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New Clue in the Autism Puzzle — A Link to an Anti-Seizure Drug

Women who took the anti-epilepsy drug valproate during pregnancy are at significantly higher risk of having a child with autism.

Autism and epilepsy

It is one of the enduring mysteries of medical science: What is behind the dramatic increase in the diagnosis of autism?

Many researchers are working on this question, but there are still few answers. So it is encouraging when any trigger for autism is discovered.

Researchers in Denmark followed more than 500,000 women through pregnancy and after the birth of their children, looking for those autism triggers.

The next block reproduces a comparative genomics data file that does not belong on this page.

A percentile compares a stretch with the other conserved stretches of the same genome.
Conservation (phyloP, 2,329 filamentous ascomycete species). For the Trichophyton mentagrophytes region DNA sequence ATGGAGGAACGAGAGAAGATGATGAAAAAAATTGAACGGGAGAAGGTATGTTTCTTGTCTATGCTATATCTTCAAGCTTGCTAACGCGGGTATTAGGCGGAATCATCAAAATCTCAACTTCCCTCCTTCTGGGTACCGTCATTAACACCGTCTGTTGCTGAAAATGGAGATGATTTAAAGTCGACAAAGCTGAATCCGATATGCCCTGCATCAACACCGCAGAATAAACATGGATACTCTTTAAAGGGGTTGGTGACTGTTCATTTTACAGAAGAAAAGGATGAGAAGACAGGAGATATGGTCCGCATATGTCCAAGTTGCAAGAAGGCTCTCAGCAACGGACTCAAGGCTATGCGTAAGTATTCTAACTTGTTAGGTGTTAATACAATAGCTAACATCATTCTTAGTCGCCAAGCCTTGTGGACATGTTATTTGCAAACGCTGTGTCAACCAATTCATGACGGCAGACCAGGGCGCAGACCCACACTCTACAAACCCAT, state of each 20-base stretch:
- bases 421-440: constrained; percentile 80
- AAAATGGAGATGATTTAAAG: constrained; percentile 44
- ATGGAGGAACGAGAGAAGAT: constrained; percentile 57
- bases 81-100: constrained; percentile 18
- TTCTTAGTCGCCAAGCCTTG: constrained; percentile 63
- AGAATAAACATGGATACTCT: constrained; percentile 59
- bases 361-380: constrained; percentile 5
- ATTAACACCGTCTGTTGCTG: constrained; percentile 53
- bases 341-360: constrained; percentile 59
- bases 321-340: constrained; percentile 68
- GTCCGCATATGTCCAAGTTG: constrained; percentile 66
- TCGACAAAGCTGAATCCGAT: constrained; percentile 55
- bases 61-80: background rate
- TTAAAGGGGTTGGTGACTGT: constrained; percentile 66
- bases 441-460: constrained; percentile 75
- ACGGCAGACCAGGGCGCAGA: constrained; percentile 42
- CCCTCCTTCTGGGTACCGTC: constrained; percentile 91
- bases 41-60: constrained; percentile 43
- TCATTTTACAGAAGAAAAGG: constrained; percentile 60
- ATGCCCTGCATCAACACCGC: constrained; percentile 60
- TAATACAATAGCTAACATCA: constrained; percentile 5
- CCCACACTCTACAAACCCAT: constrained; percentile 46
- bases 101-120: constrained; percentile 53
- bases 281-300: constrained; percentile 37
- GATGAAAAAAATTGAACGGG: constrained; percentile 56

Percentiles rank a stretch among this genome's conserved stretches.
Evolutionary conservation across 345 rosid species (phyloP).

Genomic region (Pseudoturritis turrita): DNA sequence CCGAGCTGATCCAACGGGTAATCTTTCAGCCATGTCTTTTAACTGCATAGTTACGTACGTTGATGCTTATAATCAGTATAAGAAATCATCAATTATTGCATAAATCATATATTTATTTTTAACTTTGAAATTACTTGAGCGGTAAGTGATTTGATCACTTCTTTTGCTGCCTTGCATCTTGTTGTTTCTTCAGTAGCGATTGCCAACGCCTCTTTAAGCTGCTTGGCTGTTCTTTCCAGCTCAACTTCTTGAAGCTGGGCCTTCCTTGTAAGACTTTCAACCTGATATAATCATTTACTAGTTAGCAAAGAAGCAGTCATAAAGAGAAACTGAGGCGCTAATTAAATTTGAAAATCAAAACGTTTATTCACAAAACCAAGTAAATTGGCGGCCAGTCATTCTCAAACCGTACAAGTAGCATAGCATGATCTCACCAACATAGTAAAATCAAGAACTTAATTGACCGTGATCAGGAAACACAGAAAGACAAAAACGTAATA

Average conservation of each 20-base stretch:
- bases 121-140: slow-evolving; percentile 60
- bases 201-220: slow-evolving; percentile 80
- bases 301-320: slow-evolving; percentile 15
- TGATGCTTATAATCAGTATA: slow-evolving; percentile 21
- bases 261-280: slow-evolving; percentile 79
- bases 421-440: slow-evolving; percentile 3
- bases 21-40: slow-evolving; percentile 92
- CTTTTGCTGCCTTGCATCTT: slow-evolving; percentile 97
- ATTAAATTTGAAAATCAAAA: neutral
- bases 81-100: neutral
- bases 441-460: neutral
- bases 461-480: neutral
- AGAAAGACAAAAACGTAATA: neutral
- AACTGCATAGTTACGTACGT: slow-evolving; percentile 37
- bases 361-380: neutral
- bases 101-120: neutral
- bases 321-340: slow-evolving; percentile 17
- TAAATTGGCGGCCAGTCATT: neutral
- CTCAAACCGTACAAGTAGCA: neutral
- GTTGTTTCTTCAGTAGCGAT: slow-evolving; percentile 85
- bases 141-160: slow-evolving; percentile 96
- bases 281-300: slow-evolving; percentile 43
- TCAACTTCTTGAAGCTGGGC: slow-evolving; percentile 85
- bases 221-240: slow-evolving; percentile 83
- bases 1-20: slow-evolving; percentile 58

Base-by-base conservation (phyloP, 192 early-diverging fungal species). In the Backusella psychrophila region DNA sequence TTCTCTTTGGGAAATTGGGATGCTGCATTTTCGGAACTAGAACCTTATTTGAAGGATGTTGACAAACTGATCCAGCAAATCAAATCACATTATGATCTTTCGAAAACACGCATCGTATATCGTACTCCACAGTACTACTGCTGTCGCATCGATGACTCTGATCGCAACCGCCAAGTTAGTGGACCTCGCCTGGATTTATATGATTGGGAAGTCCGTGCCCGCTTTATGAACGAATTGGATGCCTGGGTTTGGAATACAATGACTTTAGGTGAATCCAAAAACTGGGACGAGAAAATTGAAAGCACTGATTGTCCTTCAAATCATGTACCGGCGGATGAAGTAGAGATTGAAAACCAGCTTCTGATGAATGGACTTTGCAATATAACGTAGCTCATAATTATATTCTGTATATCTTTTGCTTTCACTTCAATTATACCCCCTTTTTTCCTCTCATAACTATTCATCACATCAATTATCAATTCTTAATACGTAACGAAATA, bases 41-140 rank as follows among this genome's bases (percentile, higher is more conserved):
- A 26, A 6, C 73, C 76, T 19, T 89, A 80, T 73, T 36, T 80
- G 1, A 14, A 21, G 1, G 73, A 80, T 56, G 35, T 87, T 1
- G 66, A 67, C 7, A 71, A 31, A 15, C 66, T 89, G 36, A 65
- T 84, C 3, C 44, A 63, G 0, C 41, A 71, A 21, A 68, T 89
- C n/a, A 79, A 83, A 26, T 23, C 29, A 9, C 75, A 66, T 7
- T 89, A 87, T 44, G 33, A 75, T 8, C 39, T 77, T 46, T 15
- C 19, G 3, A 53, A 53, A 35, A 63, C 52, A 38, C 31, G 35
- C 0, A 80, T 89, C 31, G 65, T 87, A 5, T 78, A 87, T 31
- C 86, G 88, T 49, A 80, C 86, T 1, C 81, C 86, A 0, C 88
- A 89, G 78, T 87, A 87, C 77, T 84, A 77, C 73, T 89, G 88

They found women who had taken the anti-seizure drug valproate during their pregnancy were five times more likely to have a child with autism.

Valproate is used to treat epilepsy as well as anorexia nervosa, PTSD, and bipolar disorder. It is known to cause birth defects; but in some cases, it is the only effective drug to treat epilepsy. Since epilepsy itself can pose a risk to a pregnant mother and her fetus, it is sometimes given in low doses to pregnant women.

The results were published in the Journal of the American Medical Association.

Other anti-epilepsy drugs were not found to increase the risk of autism.

Last Updated: 07/18/2013

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